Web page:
by: David Gutierrez
(NaturalNews) Young children who swim in chlorinated pools may suffer an increased risk of lung infections and even lifelong asthma and respiratory allergies, according to a study conducted by researchers from Catholic University Louvain in Brussels, Belgium, and published in the European Respiratory Journal.
Researchers conducted health tests on 430 Belgian kindergarteners and had their parents fill out questionnaires about their health history and swimming habits. They found that while 36 percent of children who had been exposed to chlorinated pools before the age of two had a history of the lung infection known as bronchiolitis, compared with only 24 percent of children who had not been exposed.
Bronchiolitis is a usually viral infection of the small airways of the lungs. Researchers believe that chlorine in swimming pools may combine with sweat, saliva and urine from swimmers to produce chemicals that irritate and weaken the lungs. In the weaker, developing lungs of children, this can raise the risk of infection.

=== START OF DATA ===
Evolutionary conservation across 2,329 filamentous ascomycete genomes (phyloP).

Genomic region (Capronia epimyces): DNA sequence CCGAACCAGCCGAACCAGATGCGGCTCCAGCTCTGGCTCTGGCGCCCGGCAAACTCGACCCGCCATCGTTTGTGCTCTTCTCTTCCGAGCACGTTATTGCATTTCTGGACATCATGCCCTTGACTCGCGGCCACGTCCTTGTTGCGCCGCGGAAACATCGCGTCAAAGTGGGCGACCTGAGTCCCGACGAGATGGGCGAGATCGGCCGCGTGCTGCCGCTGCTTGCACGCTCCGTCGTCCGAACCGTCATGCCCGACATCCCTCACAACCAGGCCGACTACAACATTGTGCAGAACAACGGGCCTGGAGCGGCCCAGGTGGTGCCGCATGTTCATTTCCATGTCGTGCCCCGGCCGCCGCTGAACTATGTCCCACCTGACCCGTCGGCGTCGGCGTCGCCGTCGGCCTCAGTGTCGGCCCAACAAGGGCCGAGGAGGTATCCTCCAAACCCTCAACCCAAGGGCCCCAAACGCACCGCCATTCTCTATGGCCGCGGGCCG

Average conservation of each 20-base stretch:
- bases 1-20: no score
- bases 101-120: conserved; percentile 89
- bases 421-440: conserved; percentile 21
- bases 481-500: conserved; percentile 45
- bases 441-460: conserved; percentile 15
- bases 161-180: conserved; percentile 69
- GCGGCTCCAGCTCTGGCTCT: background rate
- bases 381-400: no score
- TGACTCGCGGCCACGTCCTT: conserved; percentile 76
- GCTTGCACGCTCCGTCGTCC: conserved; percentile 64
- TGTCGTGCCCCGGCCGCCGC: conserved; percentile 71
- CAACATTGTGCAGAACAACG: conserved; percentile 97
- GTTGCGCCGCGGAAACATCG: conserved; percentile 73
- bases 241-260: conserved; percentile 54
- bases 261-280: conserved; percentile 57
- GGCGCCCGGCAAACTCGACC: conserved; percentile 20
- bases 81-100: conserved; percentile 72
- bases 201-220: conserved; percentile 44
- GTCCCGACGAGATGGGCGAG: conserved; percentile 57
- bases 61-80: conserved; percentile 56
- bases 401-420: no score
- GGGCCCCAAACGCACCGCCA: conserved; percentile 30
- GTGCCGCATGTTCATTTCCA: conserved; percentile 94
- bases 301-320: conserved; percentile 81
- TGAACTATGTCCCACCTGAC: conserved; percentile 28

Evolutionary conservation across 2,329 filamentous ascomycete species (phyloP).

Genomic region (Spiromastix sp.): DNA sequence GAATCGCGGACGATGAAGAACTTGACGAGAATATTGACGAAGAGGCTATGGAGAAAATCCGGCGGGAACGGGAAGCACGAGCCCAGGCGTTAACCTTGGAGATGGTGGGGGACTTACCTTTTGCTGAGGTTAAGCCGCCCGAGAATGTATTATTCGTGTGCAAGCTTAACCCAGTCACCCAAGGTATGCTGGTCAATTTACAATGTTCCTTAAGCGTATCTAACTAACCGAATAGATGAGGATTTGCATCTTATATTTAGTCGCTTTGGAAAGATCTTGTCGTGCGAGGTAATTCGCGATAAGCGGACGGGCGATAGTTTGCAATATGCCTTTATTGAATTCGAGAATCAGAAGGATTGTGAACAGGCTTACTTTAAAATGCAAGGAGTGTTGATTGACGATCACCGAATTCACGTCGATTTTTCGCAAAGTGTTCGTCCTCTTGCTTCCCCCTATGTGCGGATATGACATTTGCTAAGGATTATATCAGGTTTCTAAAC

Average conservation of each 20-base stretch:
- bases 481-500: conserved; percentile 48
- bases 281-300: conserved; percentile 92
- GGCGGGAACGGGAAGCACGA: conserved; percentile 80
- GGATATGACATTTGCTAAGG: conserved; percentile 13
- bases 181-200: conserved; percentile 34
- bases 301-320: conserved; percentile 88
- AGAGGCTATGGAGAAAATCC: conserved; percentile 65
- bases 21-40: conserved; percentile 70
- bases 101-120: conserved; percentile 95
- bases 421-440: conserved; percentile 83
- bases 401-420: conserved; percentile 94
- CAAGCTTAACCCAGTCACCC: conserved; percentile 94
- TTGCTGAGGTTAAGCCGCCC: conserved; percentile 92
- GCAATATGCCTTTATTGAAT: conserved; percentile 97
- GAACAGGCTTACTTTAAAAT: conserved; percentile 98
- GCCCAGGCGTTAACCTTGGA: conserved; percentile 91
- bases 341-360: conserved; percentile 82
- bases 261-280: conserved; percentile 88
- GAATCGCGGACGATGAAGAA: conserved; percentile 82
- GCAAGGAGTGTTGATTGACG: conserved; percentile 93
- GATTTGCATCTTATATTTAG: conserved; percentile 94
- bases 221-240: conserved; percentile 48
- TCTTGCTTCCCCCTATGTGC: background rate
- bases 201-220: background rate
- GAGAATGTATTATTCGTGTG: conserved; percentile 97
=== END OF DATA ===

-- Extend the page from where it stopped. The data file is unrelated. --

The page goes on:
Supporting this hypothesis, researchers found that indoor pools increased infection risk more than outdoor pools. Children who had been to chlorinated outdoor pools for 20 or more hours by age two are twice as likely to suffer from bronchiolitis as children who had not been to chlorinated pools at all. Children who had been to indoor pools were 3.5 times as likely to have a history of the infection.
Researchers found that while neither swimming nor a history of bronchiolitis appeared to raise the risk of asthma or respiratory allergies by age five on their own, the combination of these factors led to a significantly higher risk.
Bernard noted that swimming is an "enjoyable" way to get kids exercise, but that chlorinated pools carry risks. He suggested that children use pools disinfected without chlorine whenever possible.